Wybór kraju/regionu i języka
Svenja Fischer

An invisible assistant that helps machines do jigsaw puzzles in reverse

A ll of a sudden everything grinds to a halt. The imposing TruLaser Center 7030 fully automated laser machine from TRUMPF suddenly stops fetching and cutting new metal sheets and removing cut parts from the scrap skeleton – and the whole laser machining process comes to a complete standstill. It’s a situation everyone dreads, but fortunately it can be prevented. The solution involves a combination of human expertise, intelligent programming and artificial intelligence (AI).

“AI can help industry achieve major leaps in innovation and significant productivity gains,” says Dr. Mathias Kammüller, Chief Digital Officer and member of the TRUMPF Managing Board. “Artificial intelligence is our key to reaching the next level of Industry 4.0.”

It is hardly surprising that the fully automated laser machine sometimes takes a moment to get hold of the parts it has just cut and successfully remove them. After all, they come in a constantly changing selection of sizes and thicknesses and a bewildering array of different shapes. Tackling this situation requires top-notch jigsaw puzzle skills, but in reverse. The trick here is to constantly find new ways of removing parts from the scrap skeleton.

Product architect Christoph Blömker explains how AI is used in the L26.

The secret to success in this case is experience. To maximize their chances of choosing the right strategy for each part, TRUMPF machines rely on an invisible assistant: AI. Even before the cutting process begins, the laser machine knows which method will be most suitable for removing each part.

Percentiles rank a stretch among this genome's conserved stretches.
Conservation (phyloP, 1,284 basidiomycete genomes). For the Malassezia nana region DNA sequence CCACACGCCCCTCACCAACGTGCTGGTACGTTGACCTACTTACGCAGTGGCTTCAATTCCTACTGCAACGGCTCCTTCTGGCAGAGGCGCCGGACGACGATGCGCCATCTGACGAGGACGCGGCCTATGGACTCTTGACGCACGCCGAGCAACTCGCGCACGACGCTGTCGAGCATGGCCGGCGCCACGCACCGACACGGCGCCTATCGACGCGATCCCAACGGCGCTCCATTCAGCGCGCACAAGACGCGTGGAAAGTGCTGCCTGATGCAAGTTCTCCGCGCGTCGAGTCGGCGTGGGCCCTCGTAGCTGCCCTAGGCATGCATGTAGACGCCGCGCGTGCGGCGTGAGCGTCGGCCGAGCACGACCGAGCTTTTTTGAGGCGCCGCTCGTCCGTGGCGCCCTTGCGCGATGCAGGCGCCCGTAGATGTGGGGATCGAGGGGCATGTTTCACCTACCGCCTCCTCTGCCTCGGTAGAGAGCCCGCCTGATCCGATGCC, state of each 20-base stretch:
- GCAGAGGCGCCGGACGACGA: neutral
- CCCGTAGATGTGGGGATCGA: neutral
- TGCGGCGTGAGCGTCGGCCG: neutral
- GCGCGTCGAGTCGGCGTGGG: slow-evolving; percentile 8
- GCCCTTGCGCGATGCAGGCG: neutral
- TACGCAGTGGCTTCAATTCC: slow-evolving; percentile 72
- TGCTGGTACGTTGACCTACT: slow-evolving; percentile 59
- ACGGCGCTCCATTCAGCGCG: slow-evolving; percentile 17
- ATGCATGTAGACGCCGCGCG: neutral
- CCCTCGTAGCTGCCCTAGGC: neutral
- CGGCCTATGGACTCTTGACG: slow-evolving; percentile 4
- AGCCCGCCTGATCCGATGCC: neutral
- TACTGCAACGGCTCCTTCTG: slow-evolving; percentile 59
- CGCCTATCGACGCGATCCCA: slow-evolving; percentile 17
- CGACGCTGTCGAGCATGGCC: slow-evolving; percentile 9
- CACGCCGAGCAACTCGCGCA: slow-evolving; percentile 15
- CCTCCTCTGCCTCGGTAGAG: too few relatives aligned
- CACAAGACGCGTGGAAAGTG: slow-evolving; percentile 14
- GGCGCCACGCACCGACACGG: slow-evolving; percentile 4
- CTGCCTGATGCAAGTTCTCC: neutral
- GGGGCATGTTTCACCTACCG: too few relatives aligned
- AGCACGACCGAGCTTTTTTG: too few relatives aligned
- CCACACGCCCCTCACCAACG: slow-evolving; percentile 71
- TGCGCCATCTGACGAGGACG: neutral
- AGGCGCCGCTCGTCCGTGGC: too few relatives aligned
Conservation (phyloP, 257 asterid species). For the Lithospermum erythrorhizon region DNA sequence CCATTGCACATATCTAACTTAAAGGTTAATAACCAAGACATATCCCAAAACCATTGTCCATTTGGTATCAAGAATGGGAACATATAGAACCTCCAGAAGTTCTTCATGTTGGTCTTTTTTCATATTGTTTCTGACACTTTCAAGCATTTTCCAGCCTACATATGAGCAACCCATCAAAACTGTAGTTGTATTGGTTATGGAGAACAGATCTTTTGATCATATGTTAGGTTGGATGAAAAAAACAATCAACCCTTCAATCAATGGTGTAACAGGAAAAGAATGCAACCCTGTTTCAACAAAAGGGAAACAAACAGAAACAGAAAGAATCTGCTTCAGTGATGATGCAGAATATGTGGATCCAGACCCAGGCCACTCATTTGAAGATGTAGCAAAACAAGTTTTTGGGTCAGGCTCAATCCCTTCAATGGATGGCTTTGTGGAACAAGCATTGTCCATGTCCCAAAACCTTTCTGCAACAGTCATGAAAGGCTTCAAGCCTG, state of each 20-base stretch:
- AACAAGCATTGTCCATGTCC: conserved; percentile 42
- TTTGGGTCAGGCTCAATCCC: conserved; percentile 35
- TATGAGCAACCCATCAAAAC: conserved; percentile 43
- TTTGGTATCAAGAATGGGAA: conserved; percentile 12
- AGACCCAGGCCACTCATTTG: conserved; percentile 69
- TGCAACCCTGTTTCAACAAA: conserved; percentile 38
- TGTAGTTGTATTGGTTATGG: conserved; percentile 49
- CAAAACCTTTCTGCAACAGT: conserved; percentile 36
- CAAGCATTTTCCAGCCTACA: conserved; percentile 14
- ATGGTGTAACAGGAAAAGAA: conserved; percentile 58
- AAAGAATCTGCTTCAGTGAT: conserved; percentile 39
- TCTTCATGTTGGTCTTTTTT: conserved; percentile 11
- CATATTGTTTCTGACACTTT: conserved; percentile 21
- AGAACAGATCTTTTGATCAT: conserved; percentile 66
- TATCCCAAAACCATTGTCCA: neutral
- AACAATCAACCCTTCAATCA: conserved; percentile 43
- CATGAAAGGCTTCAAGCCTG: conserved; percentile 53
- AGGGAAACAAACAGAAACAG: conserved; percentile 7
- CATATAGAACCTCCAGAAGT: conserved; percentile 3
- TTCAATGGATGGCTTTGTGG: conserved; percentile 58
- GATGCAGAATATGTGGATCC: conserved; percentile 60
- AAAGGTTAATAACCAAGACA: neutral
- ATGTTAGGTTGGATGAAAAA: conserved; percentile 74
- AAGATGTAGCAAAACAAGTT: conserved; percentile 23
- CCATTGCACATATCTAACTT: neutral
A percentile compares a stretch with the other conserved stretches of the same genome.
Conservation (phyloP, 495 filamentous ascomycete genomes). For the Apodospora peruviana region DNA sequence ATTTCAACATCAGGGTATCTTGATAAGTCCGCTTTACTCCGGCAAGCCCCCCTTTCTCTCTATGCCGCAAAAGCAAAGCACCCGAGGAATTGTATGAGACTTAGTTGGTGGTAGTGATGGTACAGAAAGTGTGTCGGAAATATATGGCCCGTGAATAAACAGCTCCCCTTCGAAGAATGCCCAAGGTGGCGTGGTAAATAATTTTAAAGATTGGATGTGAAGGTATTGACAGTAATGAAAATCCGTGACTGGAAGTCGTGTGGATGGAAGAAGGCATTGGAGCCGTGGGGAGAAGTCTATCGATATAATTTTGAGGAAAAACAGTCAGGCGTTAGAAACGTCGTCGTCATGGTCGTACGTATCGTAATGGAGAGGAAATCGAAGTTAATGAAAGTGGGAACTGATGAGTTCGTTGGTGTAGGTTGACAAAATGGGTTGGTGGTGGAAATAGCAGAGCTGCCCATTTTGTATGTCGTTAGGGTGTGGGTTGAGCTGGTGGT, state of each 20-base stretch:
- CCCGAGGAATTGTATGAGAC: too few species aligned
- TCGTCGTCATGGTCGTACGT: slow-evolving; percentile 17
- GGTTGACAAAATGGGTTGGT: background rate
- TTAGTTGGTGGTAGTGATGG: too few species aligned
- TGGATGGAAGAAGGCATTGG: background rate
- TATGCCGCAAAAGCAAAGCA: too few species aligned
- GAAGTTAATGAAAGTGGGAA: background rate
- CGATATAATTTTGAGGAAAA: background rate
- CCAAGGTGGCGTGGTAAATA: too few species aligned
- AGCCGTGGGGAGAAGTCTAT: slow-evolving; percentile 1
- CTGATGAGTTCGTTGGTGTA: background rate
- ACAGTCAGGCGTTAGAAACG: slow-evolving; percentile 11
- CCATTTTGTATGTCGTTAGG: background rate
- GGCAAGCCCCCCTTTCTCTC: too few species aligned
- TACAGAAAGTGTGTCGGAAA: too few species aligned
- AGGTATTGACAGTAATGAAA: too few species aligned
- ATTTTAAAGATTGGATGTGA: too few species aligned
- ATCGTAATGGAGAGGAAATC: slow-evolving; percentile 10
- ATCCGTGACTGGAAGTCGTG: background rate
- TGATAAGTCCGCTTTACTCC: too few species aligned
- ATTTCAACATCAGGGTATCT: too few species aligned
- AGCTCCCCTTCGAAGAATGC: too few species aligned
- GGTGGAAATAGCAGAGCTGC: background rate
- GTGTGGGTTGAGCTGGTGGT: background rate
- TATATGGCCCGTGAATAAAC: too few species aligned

Of course gaining experience also means making mistakes. If the machine’s 180 pins fail to push the part out of the scrap skeleton at the first attempt, it can autonomously choose to repeat its efforts however many times are necessary, jiggling and shaking the part until it comes loose. And even these efforts rely on a clearly defined strategy, with the machine running through eight different retry procedures until it finally succeeds in removing the part.

Encouraging imitation

Whenever part removal fails at the first attempt but then subsequently succeeds, this produces data – and TRUMPF uses AI to analyze this data in a centralized process. The accumulated experience gathered by all the company’s fully automated laser machines worldwide gradually teaches the AI system the best ways to extract different shaped cut parts from the sheet. So when a similar part comes up in a subsequent job, the machine can tap into this shared knowledge to increase its likelihood of removing the part at the first attempt. The machines learn from each other, making it less likely that they will come to a standstill when the same problem occurs a second time.

TRUMPF product architect Christoph Blömker explains why working with AI is such a fascinating experience.

Christoph Blömker explains why he thinks working with AI is cool. 

You might also be interessted in